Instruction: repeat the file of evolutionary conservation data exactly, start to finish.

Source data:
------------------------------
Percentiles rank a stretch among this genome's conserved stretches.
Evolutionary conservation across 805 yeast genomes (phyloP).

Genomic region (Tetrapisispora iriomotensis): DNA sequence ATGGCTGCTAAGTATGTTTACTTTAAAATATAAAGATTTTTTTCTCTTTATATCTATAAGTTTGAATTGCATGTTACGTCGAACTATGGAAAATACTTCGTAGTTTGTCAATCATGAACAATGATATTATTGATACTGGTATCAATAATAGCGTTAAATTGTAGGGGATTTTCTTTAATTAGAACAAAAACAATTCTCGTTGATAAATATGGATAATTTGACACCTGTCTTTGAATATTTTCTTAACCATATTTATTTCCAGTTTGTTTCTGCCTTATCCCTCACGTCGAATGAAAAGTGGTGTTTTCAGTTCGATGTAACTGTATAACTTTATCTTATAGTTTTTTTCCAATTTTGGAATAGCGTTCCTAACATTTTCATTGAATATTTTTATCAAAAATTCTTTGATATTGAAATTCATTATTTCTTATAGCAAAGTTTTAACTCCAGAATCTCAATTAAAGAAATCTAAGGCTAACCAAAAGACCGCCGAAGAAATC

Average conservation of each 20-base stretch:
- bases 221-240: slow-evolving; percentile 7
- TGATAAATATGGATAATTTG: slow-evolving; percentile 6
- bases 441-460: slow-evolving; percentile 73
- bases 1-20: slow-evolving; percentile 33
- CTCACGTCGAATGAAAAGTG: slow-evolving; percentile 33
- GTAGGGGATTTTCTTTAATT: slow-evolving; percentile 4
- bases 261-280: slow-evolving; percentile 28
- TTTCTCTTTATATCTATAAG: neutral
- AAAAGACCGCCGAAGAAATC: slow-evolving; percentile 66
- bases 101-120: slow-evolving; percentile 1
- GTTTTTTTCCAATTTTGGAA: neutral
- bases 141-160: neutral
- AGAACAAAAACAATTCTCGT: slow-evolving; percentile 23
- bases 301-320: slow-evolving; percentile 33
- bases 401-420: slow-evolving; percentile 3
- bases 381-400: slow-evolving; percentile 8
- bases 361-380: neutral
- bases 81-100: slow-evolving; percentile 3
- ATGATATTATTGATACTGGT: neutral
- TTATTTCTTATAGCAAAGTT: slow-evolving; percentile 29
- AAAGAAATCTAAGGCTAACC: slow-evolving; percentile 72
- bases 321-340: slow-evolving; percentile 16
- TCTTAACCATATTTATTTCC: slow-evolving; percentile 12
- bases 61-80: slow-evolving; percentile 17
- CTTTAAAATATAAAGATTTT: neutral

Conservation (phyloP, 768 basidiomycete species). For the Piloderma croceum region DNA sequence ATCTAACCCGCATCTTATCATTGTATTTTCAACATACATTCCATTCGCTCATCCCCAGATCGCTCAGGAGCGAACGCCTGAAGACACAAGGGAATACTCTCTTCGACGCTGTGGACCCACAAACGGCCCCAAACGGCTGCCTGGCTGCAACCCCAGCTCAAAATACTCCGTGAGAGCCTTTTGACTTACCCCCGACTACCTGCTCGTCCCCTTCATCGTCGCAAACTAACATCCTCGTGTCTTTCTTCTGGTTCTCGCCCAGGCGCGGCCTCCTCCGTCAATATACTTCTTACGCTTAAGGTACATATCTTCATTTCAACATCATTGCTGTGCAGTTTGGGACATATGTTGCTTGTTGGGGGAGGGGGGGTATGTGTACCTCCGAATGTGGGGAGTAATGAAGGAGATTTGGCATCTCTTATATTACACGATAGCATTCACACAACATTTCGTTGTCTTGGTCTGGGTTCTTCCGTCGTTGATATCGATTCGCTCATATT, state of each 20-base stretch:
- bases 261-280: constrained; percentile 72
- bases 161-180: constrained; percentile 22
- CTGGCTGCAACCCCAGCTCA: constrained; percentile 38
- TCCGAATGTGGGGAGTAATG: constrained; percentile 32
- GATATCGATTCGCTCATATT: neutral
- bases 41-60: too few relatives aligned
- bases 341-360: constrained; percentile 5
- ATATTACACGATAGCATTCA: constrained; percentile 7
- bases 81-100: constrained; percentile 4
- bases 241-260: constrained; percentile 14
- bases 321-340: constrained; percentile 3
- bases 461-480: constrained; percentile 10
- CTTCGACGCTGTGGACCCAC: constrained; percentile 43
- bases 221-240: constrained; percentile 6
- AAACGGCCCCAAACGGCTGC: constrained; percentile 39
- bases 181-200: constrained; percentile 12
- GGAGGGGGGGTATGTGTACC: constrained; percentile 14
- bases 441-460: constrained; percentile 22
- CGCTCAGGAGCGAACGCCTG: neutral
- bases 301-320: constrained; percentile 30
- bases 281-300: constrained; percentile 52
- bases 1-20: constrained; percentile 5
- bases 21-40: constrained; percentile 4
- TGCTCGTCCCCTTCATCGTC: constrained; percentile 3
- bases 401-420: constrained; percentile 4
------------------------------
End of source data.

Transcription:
Percentiles rank a stretch among this genome's conserved stretches.
Evolutionary conservation across 805 yeast genomes (phyloP).

Genomic region (Tetrapisispora iriomotensis): DNA sequence ATGGCTGCTAAGTATGTTTACTTTAAAATATAAAGATTTTTTTCTCTTTATATCTATAAGTTTGAATTGCATGTTACGTCGAACTATGGAAAATACTTCGTAGTTTGTCAATCATGAACAATGATATTATTGATACTGGTATCAATAATAGCGTTAAATTGTAGGGGATTTTCTTTAATTAGAACAAAAACAATTCTCGTTGATAAATATGGATAATTTGACACCTGTCTTTGAATATTTTCTTAACCATATTTATTTCCAGTTTGTTTCTGCCTTATCCCTCACGTCGAATGAAAAGTGGTGTTTTCAGTTCGATGTAACTGTATAACTTTATCTTATAGTTTTTTTCCAATTTTGGAATAGCGTTCCTAACATTTTCATTGAATATTTTTATCAAAAATTCTTTGATATTGAAATTCATTATTTCTTATAGCAAAGTTTTAACTCCAGAATCTCAATTAAAGAAATCTAAGGCTAACCAAAAGACCGCCGAAGAAATC

Average conservation of each 20-base stretch:
- bases 221-240: slow-evolving; percentile 7
- TGATAAATATGGATAATTTG: slow-evolving; percentile 6
- bases 441-460: slow-evolving; percentile 73
- bases 1-20: slow-evolving; percentile 33
- CTCACGTCGAATGAAAAGTG: slow-evolving; percentile 33
- GTAGGGGATTTTCTTTAATT: slow-evolving; percentile 4
- bases 261-280: slow-evolving; percentile 28
- TTTCTCTTTATATCTATAAG: neutral
- AAAAGACCGCCGAAGAAATC: slow-evolving; percentile 66
- bases 101-120: slow-evolving; percentile 1
- GTTTTTTTCCAATTTTGGAA: neutral
- bases 141-160: neutral
- AGAACAAAAACAATTCTCGT: slow-evolving; percentile 23
- bases 301-320: slow-evolving; percentile 33
- bases 401-420: slow-evolving; percentile 3
- bases 381-400: slow-evolving; percentile 8
- bases 361-380: neutral
- bases 81-100: slow-evolving; percentile 3
- ATGATATTATTGATACTGGT: neutral
- TTATTTCTTATAGCAAAGTT: slow-evolving; percentile 29
- AAAGAAATCTAAGGCTAACC: slow-evolving; percentile 72
- bases 321-340: slow-evolving; percentile 16
- TCTTAACCATATTTATTTCC: slow-evolving; percentile 12
- bases 61-80: slow-evolving; percentile 17
- CTTTAAAATATAAAGATTTT: neutral

Conservation (phyloP, 768 basidiomycete species). For the Piloderma croceum region DNA sequence ATCTAACCCGCATCTTATCATTGTATTTTCAACATACATTCCATTCGCTCATCCCCAGATCGCTCAGGAGCGAACGCCTGAAGACACAAGGGAATACTCTCTTCGACGCTGTGGACCCACAAACGGCCCCAAACGGCTGCCTGGCTGCAACCCCAGCTCAAAATACTCCGTGAGAGCCTTTTGACTTACCCCCGACTACCTGCTCGTCCCCTTCATCGTCGCAAACTAACATCCTCGTGTCTTTCTTCTGGTTCTCGCCCAGGCGCGGCCTCCTCCGTCAATATACTTCTTACGCTTAAGGTACATATCTTCATTTCAACATCATTGCTGTGCAGTTTGGGACATATGTTGCTTGTTGGGGGAGGGGGGGTATGTGTACCTCCGAATGTGGGGAGTAATGAAGGAGATTTGGCATCTCTTATATTACACGATAGCATTCACACAACATTTCGTTGTCTTGGTCTGGGTTCTTCCGTCGTTGATATCGATTCGCTCATATT, state of each 20-base stretch:
- bases 261-280: constrained; percentile 72
- bases 161-180: constrained; percentile 22
- CTGGCTGCAACCCCAGCTCA: constrained; percentile 38
- TCCGAATGTGGGGAGTAATG: constrained; percentile 32
- GATATCGATTCGCTCATATT: neutral
- bases 41-60: too few relatives aligned
- bases 341-360: constrained; percentile 5
- ATATTACACGATAGCATTCA: constrained; percentile 7
- bases 81-100: constrained; percentile 4
- bases 241-260: constrained; percentile 14
- bases 321-340: constrained; percentile 3
- bases 461-480: constrained; percentile 10
- CTTCGACGCTGTGGACCCAC: constrained; percentile 43
- bases 221-240: constrained; percentile 6
- AAACGGCCCCAAACGGCTGC: constrained; percentile 39
- bases 181-200: constrained; percentile 12
- GGAGGGGGGGTATGTGTACC: constrained; percentile 14
- bases 441-460: constrained; percentile 22
- CGCTCAGGAGCGAACGCCTG: neutral
- bases 301-320: constrained; percentile 30
- bases 281-300: constrained; percentile 52
- bases 1-20: constrained; percentile 5
- bases 21-40: constrained; percentile 4
- TGCTCGTCCCCTTCATCGTC: constrained; percentile 3
- bases 401-420: constrained; percentile 4